As a learner, did you ever face a situation when you felt that a course had nothing new to offer and the same information was presented in an obvious manner like every other time you have taken an eLearning?
That was a common situation for me as well... as an eLearning designer. Every time I sat to design a course or training material, I was stuck with the same old style guide that the client has provided me and do not get enough scope to experiment. One fine day I decided to take a plunge and move forward.
Visual design can affect a host of things in learning. It especially helps to concretize the learning for a more clear and memorable experience. Therefore, we, eLearning designers, must carefully observe current trends that will keep our courses from feeling lifeless.
And believe it or not, 2015 is believed to be the year when these visual trends will be seen looming large over the industry and bringing about a change (for better) in the way eLearning is perceived across the globe.
Let us now take a look at how these trends would impact your eLearning designs:
#1: Super sensory images
Sensory immersion in photographs is trending in the year 2015. For those who aren’t aware, this includes bringing pixels in a way that you can almost touch, smell, and taste the photograph virtually on the screen.
Pam Grossman, the Director of Visual Trends at Getty images claimed that the sensory immersion is more about the content than composition because we as learners or audience are consistently looking for imagery that can appeal to all our senses.
The best part about the sensory immersion is the intimate engagement. Recently in a course, I used an image which depicted the aroma of the flavourful dish that may appeal to the sense of smell of the learners while reading the topic.
Often when you visit a restaurant or a coffee shop, it is the vibrant imagery that often compels us to try a new flavour or aroma. And it is the super sensory images displayed all around, like the spiraling rich white smoke from a steaming hot cup of coffee or some exotic cheese oozing from a slice of pizza decked with vibrantly colored veggies that does the trick.
Takeaway: Use super sensory images in your courses, to make learners feel "like they can physically feel what is displayed in the image ".
# 2: Flat Design
We as eLearning professionals always want to design something which always remains fresh and unique. And for this, I always prefer to go for a flat design, which is again making a huge comeback in 2015. It draws its inspiration from different popular art styles including the likes of Swiss style and Bauhaus style. But it was the release of IOS 7 that made flat design so much popular.
Flat design is visually appealing for the fact that it rids the design from any three-dimensional features like shadows, bevels, and gradients. It focuses on typography and presenting content in a simple and clear way. It helps designers showcases the bare minimum of elements in the course.
Takeaway: This doens't mean you should completely give up shadows or textures, but opting for this minimalistic, simple design form your courses can look lean and clutter-free. Using flat shapes can help your learners have a more accessible experience. Besides, because of the new emphasis on mobile, eLearning is expected to be much more minimalist than in previous years.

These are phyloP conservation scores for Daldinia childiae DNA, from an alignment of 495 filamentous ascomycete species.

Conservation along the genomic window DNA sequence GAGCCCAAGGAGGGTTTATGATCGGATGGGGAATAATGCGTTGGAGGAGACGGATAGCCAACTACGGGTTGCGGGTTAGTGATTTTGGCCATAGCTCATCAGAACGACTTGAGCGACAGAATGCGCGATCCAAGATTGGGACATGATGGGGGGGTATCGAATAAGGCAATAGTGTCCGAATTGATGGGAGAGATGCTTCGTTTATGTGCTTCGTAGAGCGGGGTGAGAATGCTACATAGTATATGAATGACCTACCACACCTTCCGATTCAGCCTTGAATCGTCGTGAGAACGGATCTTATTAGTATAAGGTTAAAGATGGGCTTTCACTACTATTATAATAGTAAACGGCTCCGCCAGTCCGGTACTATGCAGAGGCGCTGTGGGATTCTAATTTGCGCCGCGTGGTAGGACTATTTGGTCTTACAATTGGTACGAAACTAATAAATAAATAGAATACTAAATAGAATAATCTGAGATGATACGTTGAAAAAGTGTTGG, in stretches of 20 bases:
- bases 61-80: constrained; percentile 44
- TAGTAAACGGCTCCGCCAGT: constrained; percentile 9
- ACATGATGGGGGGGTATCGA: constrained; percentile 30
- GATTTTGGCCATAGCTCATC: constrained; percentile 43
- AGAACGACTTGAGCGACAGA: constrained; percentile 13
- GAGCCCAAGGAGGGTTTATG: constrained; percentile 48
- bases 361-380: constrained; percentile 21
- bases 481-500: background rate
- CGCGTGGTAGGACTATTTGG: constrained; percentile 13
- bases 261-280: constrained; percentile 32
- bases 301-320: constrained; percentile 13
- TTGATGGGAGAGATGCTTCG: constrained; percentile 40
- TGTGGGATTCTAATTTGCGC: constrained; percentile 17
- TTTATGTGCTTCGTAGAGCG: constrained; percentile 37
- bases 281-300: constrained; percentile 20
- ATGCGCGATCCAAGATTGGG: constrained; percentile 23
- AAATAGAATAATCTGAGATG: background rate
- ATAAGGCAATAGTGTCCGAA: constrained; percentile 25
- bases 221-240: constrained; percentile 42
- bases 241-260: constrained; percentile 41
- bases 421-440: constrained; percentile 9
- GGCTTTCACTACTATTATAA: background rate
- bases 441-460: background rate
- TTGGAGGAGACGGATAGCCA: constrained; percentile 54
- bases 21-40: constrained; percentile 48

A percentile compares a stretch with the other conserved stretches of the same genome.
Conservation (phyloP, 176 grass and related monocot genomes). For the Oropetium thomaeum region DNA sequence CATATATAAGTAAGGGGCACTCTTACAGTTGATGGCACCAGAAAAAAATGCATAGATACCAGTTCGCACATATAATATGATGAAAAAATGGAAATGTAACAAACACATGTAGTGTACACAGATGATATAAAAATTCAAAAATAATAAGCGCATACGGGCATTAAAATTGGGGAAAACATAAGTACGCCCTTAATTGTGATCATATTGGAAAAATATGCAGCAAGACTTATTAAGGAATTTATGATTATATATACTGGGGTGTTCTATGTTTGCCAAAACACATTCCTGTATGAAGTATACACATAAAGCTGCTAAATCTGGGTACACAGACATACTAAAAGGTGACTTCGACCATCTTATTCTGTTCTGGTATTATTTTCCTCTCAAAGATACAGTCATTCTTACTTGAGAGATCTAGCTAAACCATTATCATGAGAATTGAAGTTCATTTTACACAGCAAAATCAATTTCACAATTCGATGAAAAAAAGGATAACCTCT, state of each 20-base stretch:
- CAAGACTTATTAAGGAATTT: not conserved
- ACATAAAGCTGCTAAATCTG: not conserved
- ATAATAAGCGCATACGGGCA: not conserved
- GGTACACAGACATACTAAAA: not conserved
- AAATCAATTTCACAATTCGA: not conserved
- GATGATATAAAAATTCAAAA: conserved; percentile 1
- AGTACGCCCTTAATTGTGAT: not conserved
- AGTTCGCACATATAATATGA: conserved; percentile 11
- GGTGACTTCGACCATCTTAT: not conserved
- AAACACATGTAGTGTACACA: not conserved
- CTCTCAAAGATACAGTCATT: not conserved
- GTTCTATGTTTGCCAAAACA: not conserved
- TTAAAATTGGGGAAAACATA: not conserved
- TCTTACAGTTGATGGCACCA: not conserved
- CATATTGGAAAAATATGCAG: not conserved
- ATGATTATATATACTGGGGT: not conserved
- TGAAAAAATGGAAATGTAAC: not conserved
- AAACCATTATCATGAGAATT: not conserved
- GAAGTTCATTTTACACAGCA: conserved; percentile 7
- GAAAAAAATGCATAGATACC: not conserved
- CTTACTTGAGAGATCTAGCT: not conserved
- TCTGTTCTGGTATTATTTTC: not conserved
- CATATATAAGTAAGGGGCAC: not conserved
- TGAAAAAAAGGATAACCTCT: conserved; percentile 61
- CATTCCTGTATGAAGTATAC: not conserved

Grab these: 20+ Best Flat Icon Sets for Web Designers January 2015
- A Look at Flat Design and Why It's Significant
- 16 Perfect Examples Of Flat Web Design
- Creating Flat Design Images from PowerPoint's Clip Art
# 3: Simple Color Patterns
The primary characteristic of simple color patterns is ‘monochromatic color schemes’. This scheme uses tints and shades of no more than one or two colors and it emphasizes the need to use various shades of a single hue to enhance the aesthetic appeal, which has been much in vogue in 2014 and is more likely to trend in 2015.
The striking part about using monochromatic colors is that it is all about unity and simplicity. The focal point is why you should overdo your course with multiple colors when a single color can make it look even more uniform and interesting.
Takeaway: When designing your eLearning courses, try to make the most creative use of a limited color palette. This will make a strong visual impact as well as influence the learner's psychology to a great extent.
Create your own monochromatic color palette here.
#4: Card-based design
For mobile, cards are rapidly becoming the favorite design pattern. Web giants like Google, Twitter, Line, Facebook, etc. all rely heavily on the “card metaphor” for displaying content. Pinterest is completely built using the card approach.
In 2015, we are sure to see more of card-centric designs in almost everything – websites, eLearning courses, mobile learning, etc. To start with, the new ‘visual promotions tab’ of Google uses the card approach to bring about a vast improvement in marketing email. Several features of iOS7 are card-based as well. Take for example, the App Switcher and Airdrop.
The primary advantage of using cards is that they have been around since a long time and they do great while communicating quick stories and giving a snapshot of information.
Takeaway: Card-like content boxes can work perfectly for eLearning because they are highly functional and effective mechanisms for conveying rapid-fire content in concise bursts—allowing for people to get an immediate glance at your content (this fits perfectly with short attention spans and a lot of distractions learners face today).
Another advantage with cards is that they are easy to rearrange, hence they respond greatly to responsive design challenges. For instance, a desktop screen may have five to six card columns but a smartphone will have just one.
Take a look at this example.